Platform for Best Practices and Innovations:  
Currently, there are many enterprises across the country which are delivering benefits to citizens and meeting the challenges of inclusion in areas such as health, education energy, low-cost housing, sanitation, and more through innovative solutions.  Often these go beyond the formal confines of R&D labs to include innovations in public service delivery or organisational innovations in local communities aimed at inclusion.  However, there is no aggregated platform or single repository to collate and disseminate these best practices and ideas.  Also, while some such innovations manage to garner attention on a national scale, most of these workable solutions remain confined to their local contexts and don.t achieve economies of scale because of the lack of a single platform for sharing these best practices among multiple stakeholders.  Strengthening the innovation eco-system requires a platform for information sharing and dissemination to ensure: (1) improved access to knowledge and (2) Support in the form of resources, linkages, mentoring and outreach.  Greater knowledge of innovations can stimulate their adoptions and adaptations on a large scale
This decentralized, open, and networked model would enable information sharing on innovations and collaboration among stakeholders on an unprecedented scale.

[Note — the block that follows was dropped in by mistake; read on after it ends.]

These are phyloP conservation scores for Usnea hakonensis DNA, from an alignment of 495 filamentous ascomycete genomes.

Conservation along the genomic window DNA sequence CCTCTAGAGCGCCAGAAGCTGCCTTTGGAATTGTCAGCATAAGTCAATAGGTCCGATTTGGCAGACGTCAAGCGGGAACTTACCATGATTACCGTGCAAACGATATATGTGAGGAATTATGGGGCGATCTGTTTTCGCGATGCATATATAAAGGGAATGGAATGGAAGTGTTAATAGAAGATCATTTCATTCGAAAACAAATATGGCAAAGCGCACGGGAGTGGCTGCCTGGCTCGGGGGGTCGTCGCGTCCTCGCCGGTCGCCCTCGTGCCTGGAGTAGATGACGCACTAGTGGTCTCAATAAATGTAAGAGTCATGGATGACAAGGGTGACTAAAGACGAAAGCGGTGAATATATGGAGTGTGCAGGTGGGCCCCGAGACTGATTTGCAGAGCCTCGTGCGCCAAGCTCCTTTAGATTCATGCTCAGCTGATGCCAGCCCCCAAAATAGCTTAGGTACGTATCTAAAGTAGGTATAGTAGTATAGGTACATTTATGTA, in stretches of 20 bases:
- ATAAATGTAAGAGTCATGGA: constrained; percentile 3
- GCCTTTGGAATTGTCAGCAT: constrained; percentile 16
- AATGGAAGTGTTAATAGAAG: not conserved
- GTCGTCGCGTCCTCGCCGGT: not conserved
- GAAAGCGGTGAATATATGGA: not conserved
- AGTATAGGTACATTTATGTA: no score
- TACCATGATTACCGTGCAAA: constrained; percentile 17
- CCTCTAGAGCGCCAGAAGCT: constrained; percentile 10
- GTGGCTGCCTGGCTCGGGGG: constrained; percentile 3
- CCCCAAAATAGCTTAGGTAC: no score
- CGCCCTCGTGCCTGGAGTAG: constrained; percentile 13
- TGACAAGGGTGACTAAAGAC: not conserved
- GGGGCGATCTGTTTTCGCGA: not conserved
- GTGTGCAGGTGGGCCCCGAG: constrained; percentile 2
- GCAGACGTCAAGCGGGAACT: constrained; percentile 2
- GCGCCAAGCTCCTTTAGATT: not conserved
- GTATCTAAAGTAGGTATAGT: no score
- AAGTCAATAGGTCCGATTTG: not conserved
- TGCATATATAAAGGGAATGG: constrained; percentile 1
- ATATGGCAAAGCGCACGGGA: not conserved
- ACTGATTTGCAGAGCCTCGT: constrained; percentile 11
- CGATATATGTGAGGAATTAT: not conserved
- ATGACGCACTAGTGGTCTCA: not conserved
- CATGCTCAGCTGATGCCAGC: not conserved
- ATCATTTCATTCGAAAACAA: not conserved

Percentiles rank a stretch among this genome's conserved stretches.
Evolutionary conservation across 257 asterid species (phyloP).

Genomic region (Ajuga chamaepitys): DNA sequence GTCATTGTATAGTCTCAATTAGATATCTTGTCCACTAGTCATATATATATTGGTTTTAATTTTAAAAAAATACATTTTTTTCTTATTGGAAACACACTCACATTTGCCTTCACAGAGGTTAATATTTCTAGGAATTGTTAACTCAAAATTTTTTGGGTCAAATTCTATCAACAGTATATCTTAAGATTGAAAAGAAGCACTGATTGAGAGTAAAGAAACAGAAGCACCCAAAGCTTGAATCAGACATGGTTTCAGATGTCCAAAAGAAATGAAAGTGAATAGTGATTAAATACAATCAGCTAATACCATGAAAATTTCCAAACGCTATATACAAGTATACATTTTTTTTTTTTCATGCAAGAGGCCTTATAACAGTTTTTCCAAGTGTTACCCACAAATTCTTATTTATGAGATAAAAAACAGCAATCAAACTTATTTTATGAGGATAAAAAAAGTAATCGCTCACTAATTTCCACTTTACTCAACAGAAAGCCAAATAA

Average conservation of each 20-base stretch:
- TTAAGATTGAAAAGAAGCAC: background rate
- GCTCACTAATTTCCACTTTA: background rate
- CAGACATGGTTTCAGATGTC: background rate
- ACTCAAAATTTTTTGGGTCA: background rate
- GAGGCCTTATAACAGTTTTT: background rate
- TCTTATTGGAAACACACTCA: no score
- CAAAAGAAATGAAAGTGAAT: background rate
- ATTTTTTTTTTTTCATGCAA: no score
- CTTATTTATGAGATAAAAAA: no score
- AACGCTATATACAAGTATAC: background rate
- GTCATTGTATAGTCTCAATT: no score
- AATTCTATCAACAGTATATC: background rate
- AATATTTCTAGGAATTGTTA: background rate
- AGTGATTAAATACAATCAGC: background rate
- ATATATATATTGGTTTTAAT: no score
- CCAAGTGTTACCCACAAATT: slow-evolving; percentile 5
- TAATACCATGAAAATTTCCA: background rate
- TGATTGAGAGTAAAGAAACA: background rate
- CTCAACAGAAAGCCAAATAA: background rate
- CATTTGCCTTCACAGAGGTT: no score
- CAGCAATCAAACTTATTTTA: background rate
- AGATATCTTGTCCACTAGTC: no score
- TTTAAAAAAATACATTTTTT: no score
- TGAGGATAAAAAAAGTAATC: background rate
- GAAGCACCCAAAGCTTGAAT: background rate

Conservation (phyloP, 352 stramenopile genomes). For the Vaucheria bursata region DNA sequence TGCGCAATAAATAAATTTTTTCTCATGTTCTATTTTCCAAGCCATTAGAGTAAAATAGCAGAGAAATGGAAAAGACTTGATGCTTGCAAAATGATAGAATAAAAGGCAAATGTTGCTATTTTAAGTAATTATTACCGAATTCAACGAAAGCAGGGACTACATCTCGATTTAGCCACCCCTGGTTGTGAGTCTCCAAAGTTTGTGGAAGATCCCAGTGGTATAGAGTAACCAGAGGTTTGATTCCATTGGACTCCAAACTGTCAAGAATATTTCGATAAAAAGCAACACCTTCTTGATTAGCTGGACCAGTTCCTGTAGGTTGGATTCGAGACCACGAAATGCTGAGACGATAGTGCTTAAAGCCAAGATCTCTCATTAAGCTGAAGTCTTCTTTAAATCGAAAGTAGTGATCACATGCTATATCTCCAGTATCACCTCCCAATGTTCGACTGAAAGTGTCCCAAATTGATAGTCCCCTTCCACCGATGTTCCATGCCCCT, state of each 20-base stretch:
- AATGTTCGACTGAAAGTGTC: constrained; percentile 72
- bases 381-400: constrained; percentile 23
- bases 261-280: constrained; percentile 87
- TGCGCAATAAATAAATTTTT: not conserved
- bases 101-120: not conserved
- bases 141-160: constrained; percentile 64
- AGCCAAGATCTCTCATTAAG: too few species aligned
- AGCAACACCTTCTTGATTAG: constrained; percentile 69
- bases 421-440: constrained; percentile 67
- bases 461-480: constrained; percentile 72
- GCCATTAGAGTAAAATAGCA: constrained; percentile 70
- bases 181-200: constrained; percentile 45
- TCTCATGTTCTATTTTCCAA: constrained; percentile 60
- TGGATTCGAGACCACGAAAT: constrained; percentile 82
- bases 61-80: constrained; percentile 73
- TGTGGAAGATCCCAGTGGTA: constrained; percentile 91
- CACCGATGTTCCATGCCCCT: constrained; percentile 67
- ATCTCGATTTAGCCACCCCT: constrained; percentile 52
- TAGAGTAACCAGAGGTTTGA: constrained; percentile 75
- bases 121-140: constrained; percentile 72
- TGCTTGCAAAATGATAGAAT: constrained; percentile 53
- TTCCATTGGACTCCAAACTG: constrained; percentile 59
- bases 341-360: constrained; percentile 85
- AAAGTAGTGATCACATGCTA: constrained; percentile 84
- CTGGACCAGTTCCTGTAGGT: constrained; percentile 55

Improving the Flow of Technology  
India is in a unique position to mount a strong initiative for affordable innovations for technologies for social and public good by taking advantages of a) low expertise costs, b) vast talent base and c) the residual idealism in the society.  However, engagement of multiple stakeholders and creating Public-Private-Partnership for promoting people-centric research is a challenge to address national goals with specific targets in a time bound manner.  While technologies for public, strategic, and social goods would require collaborative excellence, competitive excellence models for private good would come from industrial sector, as is the case in most developed countries.
Food security of India is closely related to development of technologies for increasing the agriculture outputs through process innovations for land saving and water use.  The question is how to develop and deploy new agro biotechnology tools and precision agriculture for increasing the output of agriculture sector in the country by synergizing the
strengths of institutions both under public and private sector and adopting a new approach for agriculture research and extension.